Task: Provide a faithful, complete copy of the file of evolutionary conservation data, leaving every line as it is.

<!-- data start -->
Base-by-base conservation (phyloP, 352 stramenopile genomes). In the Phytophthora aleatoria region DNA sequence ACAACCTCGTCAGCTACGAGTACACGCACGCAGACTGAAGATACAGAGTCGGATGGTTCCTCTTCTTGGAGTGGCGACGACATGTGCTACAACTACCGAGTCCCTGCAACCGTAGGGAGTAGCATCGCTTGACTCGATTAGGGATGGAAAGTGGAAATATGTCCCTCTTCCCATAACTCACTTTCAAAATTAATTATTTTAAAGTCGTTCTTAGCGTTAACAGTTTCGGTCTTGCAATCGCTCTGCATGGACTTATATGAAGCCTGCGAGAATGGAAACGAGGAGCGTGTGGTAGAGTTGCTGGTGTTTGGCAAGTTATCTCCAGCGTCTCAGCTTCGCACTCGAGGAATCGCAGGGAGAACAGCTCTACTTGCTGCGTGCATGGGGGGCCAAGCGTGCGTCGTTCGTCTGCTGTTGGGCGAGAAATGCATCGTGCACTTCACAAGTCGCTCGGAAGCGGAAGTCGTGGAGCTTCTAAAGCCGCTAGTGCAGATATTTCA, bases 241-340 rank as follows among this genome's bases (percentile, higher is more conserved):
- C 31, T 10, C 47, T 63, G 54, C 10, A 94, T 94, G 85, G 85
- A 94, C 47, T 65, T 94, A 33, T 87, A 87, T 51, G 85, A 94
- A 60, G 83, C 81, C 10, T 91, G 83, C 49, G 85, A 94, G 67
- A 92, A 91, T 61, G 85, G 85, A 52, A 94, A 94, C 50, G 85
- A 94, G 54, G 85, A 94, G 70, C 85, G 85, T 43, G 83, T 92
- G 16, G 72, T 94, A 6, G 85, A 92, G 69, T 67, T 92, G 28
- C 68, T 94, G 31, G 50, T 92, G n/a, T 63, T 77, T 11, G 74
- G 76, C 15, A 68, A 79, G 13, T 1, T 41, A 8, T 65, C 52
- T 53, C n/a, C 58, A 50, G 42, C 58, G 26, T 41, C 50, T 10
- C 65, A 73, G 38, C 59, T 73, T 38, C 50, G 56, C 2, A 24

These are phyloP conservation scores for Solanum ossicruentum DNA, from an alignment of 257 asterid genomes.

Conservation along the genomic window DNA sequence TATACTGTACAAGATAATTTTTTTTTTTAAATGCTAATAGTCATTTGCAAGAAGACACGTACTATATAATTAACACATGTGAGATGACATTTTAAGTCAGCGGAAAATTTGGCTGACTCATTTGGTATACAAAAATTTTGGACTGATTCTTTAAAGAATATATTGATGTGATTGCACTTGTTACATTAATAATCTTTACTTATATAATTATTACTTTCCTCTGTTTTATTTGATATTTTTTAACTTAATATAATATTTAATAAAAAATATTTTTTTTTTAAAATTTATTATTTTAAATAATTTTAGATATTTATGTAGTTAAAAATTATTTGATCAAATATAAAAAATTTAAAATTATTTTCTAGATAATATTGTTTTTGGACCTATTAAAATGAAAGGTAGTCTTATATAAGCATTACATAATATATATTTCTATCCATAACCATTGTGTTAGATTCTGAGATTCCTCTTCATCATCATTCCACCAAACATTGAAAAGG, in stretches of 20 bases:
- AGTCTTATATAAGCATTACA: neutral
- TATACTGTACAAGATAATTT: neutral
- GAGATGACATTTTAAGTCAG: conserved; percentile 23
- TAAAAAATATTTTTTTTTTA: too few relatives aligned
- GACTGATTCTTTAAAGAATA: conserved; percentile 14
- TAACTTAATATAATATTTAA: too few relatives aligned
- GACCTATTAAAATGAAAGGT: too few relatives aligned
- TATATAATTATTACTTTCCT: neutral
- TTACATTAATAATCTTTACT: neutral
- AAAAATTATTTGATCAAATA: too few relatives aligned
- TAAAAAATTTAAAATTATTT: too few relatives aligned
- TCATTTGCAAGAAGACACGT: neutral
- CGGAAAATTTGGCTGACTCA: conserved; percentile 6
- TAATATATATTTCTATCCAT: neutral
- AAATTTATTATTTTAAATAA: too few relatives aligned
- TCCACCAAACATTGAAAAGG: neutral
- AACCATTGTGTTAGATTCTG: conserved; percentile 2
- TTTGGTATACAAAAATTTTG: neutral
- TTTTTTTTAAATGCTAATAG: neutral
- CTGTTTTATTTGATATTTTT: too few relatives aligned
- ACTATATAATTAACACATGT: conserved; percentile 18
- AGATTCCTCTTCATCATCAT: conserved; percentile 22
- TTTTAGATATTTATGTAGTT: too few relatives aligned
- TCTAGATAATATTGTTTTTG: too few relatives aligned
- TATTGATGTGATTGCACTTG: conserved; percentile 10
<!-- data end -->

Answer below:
Base-by-base conservation (phyloP, 352 stramenopile genomes). In the Phytophthora aleatoria region DNA sequence ACAACCTCGTCAGCTACGAGTACACGCACGCAGACTGAAGATACAGAGTCGGATGGTTCCTCTTCTTGGAGTGGCGACGACATGTGCTACAACTACCGAGTCCCTGCAACCGTAGGGAGTAGCATCGCTTGACTCGATTAGGGATGGAAAGTGGAAATATGTCCCTCTTCCCATAACTCACTTTCAAAATTAATTATTTTAAAGTCGTTCTTAGCGTTAACAGTTTCGGTCTTGCAATCGCTCTGCATGGACTTATATGAAGCCTGCGAGAATGGAAACGAGGAGCGTGTGGTAGAGTTGCTGGTGTTTGGCAAGTTATCTCCAGCGTCTCAGCTTCGCACTCGAGGAATCGCAGGGAGAACAGCTCTACTTGCTGCGTGCATGGGGGGCCAAGCGTGCGTCGTTCGTCTGCTGTTGGGCGAGAAATGCATCGTGCACTTCACAAGTCGCTCGGAAGCGGAAGTCGTGGAGCTTCTAAAGCCGCTAGTGCAGATATTTCA, bases 241-340 rank as follows among this genome's bases (percentile, higher is more conserved):
- C 31, T 10, C 47, T 63, G 54, C 10, A 94, T 94, G 85, G 85
- A 94, C 47, T 65, T 94, A 33, T 87, A 87, T 51, G 85, A 94
- A 60, G 83, C 81, C 10, T 91, G 83, C 49, G 85, A 94, G 67
- A 92, A 91, T 61, G 85, G 85, A 52, A 94, A 94, C 50, G 85
- A 94, G 54, G 85, A 94, G 70, C 85, G 85, T 43, G 83, T 92
- G 16, G 72, T 94, A 6, G 85, A 92, G 69, T 67, T 92, G 28
- C 68, T 94, G 31, G 50, T 92, G n/a, T 63, T 77, T 11, G 74
- G 76, C 15, A 68, A 79, G 13, T 1, T 41, A 8, T 65, C 52
- T 53, C n/a, C 58, A 50, G 42, C 58, G 26, T 41, C 50, T 10
- C 65, A 73, G 38, C 59, T 73, T 38, C 50, G 56, C 2, A 24

These are phyloP conservation scores for Solanum ossicruentum DNA, from an alignment of 257 asterid genomes.

Conservation along the genomic window DNA sequence TATACTGTACAAGATAATTTTTTTTTTTAAATGCTAATAGTCATTTGCAAGAAGACACGTACTATATAATTAACACATGTGAGATGACATTTTAAGTCAGCGGAAAATTTGGCTGACTCATTTGGTATACAAAAATTTTGGACTGATTCTTTAAAGAATATATTGATGTGATTGCACTTGTTACATTAATAATCTTTACTTATATAATTATTACTTTCCTCTGTTTTATTTGATATTTTTTAACTTAATATAATATTTAATAAAAAATATTTTTTTTTTAAAATTTATTATTTTAAATAATTTTAGATATTTATGTAGTTAAAAATTATTTGATCAAATATAAAAAATTTAAAATTATTTTCTAGATAATATTGTTTTTGGACCTATTAAAATGAAAGGTAGTCTTATATAAGCATTACATAATATATATTTCTATCCATAACCATTGTGTTAGATTCTGAGATTCCTCTTCATCATCATTCCACCAAACATTGAAAAGG, in stretches of 20 bases:
- AGTCTTATATAAGCATTACA: neutral
- TATACTGTACAAGATAATTT: neutral
- GAGATGACATTTTAAGTCAG: conserved; percentile 23
- TAAAAAATATTTTTTTTTTA: too few relatives aligned
- GACTGATTCTTTAAAGAATA: conserved; percentile 14
- TAACTTAATATAATATTTAA: too few relatives aligned
- GACCTATTAAAATGAAAGGT: too few relatives aligned
- TATATAATTATTACTTTCCT: neutral
- TTACATTAATAATCTTTACT: neutral
- AAAAATTATTTGATCAAATA: too few relatives aligned
- TAAAAAATTTAAAATTATTT: too few relatives aligned
- TCATTTGCAAGAAGACACGT: neutral
- CGGAAAATTTGGCTGACTCA: conserved; percentile 6
- TAATATATATTTCTATCCAT: neutral
- AAATTTATTATTTTAAATAA: too few relatives aligned
- TCCACCAAACATTGAAAAGG: neutral
- AACCATTGTGTTAGATTCTG: conserved; percentile 2
- TTTGGTATACAAAAATTTTG: neutral
- TTTTTTTTAAATGCTAATAG: neutral
- CTGTTTTATTTGATATTTTT: too few relatives aligned
- ACTATATAATTAACACATGT: conserved; percentile 18
- AGATTCCTCTTCATCATCAT: conserved; percentile 22
- TTTTAGATATTTATGTAGTT: too few relatives aligned
- TCTAGATAATATTGTTTTTG: too few relatives aligned
- TATTGATGTGATTGCACTTG: conserved; percentile 10